The Eradication of Schizophrenia in Western Lapland review

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<strong>Rating: </strong>4/5
'The Eradication of Schizophrenia in Western Lapland'

'The Eradication of Schizophrenia in Western Lapland'

I’d be impressed if experimental humorists Ridiculusmus could themselves offer a concise explanation of exactly what’s going on in ths magnificently-monikered new show. ‘The Eradication of Schizophrenia in Western Lapland’ is a knotted black comedy about mental illness that feels like it exists in a way that is more than our minds can take in at once.


This is a deliberate effect: the audience is divided into two, with each half effectively seeing a different play (then swapping midway through to see the other), yet naggingly able to hear and later even see the second play taking place on the other side of a wall of varyingly opaque screens, linked by a doorway through which Jon Haynes’s central character frequently crosses over. 


He has intense delusions of grandeur, which he expresses with amusing politeness, convinced that he has written most of the great fiction in the history of the world. One side of the set is his home, where his mother (Patrizia Paolini) seems even loopier than him, growling repetitively about the evening’s dinner to Haynes and his brother (Richard Talbot), who we suspect may in fact be dead, probably at Haynes's hands. And the other half of the set is some sort of psychiatrist’s office, where Haynes is seen to by a rambling doctor played by David Woods, who is possibly the maddest of the bunch.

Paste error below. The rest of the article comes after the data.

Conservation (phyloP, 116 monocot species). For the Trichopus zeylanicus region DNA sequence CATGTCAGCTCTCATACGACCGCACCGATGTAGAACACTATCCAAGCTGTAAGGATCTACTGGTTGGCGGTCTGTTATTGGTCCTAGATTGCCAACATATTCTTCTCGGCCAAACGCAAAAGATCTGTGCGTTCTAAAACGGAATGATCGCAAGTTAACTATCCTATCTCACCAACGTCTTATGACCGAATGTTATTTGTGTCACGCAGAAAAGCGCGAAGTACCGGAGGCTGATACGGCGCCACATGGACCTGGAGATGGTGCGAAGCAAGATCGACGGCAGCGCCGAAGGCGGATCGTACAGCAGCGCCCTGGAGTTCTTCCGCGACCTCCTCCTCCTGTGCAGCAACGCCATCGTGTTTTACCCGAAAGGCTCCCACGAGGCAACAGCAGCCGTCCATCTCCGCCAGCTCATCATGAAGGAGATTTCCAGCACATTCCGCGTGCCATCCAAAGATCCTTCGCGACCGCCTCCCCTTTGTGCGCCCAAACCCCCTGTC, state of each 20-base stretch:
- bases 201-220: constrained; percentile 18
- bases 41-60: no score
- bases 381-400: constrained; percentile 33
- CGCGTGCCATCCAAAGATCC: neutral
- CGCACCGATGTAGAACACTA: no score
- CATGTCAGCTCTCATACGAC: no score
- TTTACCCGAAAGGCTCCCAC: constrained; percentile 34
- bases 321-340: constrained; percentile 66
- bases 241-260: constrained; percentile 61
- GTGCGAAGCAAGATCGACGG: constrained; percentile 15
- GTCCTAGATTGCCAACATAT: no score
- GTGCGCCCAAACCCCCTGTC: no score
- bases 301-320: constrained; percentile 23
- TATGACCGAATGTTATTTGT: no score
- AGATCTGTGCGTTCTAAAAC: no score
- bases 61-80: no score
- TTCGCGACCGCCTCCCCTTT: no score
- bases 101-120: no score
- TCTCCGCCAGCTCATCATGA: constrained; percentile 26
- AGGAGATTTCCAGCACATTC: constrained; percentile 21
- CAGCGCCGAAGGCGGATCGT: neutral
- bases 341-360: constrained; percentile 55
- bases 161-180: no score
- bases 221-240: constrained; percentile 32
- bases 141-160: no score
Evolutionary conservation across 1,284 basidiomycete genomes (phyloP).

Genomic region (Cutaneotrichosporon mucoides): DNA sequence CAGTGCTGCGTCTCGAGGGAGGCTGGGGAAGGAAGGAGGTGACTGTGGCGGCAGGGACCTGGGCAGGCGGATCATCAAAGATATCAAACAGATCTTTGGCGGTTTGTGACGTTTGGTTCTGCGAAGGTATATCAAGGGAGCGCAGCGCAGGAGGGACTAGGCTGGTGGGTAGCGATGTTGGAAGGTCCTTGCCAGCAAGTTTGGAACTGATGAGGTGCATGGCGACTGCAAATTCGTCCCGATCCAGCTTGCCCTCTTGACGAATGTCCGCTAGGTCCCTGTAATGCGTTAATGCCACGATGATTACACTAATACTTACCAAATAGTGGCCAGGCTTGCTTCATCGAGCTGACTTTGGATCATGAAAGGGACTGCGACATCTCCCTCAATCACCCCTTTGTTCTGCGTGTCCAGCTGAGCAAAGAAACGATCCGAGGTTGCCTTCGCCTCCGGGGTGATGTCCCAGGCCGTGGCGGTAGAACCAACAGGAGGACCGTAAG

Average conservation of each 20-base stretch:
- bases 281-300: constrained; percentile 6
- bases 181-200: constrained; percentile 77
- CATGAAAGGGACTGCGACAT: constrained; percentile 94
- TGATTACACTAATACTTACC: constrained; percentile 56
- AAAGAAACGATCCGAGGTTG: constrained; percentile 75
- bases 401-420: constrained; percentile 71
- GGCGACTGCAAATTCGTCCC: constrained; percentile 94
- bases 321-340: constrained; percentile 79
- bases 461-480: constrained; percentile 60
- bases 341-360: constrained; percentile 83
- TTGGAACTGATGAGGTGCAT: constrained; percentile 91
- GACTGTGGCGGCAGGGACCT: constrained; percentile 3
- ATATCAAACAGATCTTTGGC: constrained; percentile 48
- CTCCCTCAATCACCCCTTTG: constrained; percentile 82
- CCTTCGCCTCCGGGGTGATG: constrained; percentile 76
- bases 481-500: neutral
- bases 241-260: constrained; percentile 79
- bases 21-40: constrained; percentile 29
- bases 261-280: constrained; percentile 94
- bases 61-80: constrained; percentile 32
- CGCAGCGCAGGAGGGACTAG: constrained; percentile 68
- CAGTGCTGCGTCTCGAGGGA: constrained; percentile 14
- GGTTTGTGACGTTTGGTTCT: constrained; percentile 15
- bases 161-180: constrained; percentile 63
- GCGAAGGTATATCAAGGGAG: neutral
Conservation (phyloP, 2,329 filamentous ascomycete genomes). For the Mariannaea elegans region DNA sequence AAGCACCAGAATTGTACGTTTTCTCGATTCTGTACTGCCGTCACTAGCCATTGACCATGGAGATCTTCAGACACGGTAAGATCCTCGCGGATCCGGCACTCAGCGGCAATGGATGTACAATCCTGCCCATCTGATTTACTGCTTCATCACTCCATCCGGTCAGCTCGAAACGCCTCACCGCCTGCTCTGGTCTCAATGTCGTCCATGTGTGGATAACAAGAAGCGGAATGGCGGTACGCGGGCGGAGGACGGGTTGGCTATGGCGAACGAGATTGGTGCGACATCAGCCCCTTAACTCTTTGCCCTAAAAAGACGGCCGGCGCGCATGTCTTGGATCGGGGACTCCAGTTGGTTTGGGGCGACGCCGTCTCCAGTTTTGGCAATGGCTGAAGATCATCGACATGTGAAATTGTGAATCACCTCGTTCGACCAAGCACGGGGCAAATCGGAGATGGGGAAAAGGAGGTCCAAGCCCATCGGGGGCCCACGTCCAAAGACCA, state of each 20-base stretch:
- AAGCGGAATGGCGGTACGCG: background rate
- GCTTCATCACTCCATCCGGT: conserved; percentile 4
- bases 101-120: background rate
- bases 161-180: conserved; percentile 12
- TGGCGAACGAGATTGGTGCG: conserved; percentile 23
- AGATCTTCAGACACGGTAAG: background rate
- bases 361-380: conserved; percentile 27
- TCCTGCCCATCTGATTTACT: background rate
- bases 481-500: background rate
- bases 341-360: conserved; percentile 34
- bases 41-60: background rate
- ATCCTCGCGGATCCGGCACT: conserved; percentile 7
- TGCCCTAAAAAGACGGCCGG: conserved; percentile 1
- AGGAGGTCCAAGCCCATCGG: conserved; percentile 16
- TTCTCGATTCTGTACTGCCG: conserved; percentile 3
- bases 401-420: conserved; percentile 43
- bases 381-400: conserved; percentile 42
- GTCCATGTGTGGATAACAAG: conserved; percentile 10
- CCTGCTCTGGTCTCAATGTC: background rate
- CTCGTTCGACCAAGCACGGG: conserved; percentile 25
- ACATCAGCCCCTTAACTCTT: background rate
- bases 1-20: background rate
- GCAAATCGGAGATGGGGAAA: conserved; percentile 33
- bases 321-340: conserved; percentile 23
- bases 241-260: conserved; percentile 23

As a straight play, it frequently teeters on the incomprehensible, and though it is informed by a technique that has indeed eradicated schizophrenia from Western Lapland, I think it’s safe to say you won’t learn a lot on that score. But as a piece of stagecraft it is completely remarkable – the two plays are synced up to different effects, with the ‘home’ side more focussed on the story of the mother – the psychiatrist’s office an alarming buzz in the background – and the ‘office’ side an immersion in Haynes’s troubled mind, the much louder home play ringing through and intruding at deliberate moments, intruding like the babble of voices in his head.


I’m not sure how much it tells us about insanity, but it feels like there’s an honesty to it, born from considerable research. But as a theatrical approximation of what one might imagine insanity to be like it is remarkable, virtuosic stuff.


By Andrzej Lukowski


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